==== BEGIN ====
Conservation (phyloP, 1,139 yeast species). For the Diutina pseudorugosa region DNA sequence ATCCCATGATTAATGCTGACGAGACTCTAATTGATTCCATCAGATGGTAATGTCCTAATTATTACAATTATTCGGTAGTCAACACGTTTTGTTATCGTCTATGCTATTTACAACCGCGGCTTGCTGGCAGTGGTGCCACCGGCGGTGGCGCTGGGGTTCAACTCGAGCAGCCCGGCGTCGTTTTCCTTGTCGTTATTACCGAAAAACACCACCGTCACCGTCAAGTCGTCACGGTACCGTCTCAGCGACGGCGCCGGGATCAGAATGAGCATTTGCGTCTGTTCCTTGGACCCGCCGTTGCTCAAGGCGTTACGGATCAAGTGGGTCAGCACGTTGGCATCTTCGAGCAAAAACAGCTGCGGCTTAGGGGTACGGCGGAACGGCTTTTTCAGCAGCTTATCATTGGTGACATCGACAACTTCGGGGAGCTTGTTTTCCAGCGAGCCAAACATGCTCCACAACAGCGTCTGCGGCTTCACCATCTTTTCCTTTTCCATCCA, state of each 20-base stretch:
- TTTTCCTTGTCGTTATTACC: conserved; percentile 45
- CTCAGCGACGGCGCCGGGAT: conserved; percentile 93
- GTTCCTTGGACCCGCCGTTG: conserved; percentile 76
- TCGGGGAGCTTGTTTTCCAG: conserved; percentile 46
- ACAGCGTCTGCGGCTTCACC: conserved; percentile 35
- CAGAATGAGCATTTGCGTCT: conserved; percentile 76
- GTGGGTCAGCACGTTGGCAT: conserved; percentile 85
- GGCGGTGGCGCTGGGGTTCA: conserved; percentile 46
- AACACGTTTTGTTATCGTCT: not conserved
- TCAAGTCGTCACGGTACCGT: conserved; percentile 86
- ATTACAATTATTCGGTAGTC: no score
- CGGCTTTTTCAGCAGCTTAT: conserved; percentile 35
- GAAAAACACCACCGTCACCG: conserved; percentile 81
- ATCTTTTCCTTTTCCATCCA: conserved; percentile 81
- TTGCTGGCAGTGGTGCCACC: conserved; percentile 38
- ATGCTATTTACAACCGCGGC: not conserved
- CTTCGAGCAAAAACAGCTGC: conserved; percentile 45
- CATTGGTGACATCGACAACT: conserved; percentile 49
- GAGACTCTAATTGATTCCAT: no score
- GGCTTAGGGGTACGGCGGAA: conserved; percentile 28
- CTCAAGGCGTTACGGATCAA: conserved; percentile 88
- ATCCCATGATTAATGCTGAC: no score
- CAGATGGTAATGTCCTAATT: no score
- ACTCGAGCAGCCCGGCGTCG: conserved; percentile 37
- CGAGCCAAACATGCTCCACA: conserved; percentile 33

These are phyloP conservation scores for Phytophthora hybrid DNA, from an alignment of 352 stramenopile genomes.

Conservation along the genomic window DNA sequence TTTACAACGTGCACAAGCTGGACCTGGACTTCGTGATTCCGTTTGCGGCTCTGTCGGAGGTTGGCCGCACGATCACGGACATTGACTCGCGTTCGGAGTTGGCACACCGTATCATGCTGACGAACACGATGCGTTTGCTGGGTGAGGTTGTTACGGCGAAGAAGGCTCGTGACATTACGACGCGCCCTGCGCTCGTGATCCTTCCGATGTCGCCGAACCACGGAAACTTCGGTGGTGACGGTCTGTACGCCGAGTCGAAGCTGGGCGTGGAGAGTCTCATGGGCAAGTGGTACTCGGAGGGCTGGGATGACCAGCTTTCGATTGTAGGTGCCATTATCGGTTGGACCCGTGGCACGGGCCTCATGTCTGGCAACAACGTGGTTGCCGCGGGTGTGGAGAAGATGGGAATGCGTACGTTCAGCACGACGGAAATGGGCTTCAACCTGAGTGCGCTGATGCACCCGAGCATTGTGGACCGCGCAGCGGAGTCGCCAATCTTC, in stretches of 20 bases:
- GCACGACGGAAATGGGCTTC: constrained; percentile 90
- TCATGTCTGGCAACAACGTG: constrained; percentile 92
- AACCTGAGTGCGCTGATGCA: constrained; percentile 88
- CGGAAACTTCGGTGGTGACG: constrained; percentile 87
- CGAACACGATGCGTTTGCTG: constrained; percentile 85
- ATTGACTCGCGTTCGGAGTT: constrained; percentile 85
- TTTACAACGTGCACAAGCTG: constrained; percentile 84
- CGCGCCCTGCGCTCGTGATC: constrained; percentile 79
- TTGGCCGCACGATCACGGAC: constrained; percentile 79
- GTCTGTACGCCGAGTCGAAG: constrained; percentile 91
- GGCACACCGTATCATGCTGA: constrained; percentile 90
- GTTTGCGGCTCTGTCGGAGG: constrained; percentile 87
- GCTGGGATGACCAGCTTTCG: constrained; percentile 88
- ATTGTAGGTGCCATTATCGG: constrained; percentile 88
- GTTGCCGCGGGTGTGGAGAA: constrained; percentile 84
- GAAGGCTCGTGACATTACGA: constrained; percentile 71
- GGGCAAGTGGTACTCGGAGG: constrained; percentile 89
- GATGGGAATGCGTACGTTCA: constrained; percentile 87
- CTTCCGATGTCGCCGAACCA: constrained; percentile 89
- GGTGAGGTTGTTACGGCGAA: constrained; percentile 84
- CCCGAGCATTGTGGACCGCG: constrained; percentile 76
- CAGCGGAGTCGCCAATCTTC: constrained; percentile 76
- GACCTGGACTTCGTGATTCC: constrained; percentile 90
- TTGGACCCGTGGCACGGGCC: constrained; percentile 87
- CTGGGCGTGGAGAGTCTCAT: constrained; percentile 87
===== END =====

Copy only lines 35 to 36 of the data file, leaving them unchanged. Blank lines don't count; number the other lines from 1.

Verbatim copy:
- TTTACAACGTGCACAAGCTG: constrained; percentile 84
- CGCGCCCTGCGCTCGTGATC: constrained; percentile 79